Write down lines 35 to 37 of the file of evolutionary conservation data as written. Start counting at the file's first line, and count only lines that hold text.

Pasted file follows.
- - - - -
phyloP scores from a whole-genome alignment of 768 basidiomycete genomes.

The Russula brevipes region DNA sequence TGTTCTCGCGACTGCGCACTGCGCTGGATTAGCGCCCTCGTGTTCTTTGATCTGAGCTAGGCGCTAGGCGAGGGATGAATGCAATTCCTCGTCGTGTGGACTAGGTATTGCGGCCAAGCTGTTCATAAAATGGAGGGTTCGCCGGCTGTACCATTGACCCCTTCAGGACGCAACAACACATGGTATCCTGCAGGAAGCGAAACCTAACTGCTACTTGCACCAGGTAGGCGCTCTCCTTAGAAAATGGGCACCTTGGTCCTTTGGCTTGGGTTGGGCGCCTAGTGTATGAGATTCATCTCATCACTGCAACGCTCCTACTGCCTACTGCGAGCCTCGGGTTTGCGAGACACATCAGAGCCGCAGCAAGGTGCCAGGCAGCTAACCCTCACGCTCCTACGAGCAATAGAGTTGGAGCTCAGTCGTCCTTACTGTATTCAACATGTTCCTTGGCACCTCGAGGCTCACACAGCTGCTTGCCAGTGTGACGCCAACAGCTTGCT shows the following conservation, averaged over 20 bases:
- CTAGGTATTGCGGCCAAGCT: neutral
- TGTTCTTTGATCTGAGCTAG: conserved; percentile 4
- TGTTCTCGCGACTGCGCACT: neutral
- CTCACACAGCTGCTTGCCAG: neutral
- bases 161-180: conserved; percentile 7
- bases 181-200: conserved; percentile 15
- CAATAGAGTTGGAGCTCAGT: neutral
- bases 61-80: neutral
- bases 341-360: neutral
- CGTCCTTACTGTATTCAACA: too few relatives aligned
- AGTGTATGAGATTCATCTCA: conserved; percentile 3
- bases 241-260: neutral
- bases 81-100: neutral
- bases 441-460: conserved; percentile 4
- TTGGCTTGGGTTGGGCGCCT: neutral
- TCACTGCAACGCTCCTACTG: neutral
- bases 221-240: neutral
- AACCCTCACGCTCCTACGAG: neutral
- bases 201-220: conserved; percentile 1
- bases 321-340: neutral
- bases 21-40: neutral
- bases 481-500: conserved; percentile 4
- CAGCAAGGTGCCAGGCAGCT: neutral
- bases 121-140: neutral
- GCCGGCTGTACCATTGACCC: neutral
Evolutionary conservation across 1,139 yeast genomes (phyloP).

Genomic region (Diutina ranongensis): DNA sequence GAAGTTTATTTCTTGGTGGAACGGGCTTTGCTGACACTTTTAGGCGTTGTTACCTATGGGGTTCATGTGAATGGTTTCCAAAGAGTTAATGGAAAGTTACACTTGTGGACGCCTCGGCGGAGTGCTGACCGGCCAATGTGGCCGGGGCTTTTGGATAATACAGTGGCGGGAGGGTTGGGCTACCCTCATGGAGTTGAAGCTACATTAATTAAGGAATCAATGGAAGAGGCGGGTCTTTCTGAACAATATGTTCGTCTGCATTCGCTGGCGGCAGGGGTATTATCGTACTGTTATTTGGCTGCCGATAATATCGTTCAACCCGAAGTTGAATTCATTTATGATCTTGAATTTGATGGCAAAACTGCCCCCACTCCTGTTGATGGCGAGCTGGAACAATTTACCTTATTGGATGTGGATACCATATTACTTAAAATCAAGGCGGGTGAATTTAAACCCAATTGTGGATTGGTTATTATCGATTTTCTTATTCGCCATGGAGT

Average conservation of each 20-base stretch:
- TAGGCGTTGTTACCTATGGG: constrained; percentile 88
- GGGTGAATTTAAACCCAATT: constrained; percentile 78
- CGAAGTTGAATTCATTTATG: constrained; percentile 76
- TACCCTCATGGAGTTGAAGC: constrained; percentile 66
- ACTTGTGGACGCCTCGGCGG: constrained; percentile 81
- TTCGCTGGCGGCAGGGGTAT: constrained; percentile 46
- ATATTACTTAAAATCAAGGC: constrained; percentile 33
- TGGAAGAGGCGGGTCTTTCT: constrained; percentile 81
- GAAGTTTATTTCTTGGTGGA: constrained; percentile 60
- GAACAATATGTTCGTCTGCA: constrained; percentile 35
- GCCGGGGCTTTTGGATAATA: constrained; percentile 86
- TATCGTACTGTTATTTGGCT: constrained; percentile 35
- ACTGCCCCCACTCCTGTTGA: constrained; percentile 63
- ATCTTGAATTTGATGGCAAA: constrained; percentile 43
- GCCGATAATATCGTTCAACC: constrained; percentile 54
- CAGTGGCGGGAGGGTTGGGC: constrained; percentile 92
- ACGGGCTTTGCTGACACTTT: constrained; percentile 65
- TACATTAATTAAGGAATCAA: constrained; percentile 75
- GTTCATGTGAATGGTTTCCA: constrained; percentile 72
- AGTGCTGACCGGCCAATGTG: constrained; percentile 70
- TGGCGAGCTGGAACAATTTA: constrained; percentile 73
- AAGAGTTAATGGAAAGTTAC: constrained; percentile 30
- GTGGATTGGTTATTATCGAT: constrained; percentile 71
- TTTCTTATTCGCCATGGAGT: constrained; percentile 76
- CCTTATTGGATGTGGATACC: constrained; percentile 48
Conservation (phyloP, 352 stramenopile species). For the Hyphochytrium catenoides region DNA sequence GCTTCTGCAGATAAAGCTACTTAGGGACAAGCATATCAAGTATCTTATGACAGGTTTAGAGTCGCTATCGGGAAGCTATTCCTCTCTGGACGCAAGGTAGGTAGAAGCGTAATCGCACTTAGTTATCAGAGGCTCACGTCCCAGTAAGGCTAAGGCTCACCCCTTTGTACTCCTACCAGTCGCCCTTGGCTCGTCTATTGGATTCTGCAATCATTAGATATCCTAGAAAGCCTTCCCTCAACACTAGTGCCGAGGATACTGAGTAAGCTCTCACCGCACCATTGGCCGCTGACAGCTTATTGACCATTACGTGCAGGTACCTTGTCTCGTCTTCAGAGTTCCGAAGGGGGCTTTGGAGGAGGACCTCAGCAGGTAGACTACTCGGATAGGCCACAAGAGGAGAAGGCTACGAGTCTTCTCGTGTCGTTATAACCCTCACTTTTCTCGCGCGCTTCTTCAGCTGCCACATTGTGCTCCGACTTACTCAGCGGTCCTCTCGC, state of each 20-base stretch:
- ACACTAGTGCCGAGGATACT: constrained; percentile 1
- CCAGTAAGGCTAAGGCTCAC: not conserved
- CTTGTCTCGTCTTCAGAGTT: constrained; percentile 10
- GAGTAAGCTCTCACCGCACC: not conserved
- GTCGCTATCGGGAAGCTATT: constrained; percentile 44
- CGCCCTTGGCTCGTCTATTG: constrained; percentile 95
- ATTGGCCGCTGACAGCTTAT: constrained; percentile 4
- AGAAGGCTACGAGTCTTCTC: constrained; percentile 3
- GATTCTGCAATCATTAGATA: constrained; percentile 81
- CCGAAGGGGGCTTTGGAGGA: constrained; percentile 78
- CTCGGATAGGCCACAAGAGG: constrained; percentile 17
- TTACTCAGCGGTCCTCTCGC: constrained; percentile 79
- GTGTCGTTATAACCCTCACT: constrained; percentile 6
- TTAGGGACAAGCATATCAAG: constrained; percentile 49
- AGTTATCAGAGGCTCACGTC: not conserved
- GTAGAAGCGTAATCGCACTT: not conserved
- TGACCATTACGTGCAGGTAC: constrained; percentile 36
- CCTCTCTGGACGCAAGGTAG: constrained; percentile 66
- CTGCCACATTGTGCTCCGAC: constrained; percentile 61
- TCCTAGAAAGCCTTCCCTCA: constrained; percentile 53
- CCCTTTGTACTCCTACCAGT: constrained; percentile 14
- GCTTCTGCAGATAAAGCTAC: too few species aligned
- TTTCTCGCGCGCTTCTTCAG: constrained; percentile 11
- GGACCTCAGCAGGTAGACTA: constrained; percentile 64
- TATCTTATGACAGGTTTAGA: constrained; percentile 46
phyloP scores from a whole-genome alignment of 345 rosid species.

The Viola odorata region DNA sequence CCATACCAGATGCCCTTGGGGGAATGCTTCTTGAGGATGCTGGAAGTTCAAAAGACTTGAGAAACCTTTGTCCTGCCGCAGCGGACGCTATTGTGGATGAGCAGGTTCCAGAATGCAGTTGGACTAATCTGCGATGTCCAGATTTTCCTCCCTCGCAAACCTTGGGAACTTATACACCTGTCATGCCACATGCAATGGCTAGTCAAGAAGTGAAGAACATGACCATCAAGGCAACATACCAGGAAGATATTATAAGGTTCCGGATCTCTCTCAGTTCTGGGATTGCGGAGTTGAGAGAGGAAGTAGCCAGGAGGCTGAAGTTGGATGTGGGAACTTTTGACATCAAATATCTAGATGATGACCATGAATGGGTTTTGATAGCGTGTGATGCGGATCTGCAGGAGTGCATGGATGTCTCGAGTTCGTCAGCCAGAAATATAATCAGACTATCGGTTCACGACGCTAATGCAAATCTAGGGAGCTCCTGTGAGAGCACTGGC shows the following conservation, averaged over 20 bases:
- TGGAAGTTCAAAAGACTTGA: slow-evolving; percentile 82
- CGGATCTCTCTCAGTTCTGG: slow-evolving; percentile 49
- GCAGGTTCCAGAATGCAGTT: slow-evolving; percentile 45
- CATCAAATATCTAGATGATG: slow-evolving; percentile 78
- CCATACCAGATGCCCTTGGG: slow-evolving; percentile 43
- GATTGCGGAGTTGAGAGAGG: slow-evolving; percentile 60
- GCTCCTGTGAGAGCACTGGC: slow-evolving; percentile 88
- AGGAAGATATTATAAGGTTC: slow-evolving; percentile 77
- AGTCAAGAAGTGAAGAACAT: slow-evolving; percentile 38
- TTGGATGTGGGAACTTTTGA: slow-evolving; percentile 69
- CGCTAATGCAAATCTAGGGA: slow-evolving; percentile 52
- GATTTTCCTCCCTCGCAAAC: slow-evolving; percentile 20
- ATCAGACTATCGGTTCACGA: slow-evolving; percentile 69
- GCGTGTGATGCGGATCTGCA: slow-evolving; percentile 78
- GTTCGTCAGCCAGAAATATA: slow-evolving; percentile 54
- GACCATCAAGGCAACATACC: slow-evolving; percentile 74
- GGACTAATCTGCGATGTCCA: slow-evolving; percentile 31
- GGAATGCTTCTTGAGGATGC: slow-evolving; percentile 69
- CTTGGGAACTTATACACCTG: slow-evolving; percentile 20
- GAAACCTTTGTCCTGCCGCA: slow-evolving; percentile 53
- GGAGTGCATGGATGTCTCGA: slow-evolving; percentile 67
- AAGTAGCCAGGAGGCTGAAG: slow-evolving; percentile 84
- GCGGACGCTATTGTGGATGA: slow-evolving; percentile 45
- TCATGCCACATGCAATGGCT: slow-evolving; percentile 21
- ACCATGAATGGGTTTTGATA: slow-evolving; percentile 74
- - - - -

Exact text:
- ACTTGTGGACGCCTCGGCGG: constrained; percentile 81
- TTCGCTGGCGGCAGGGGTAT: constrained; percentile 46
- ATATTACTTAAAATCAAGGC: constrained; percentile 33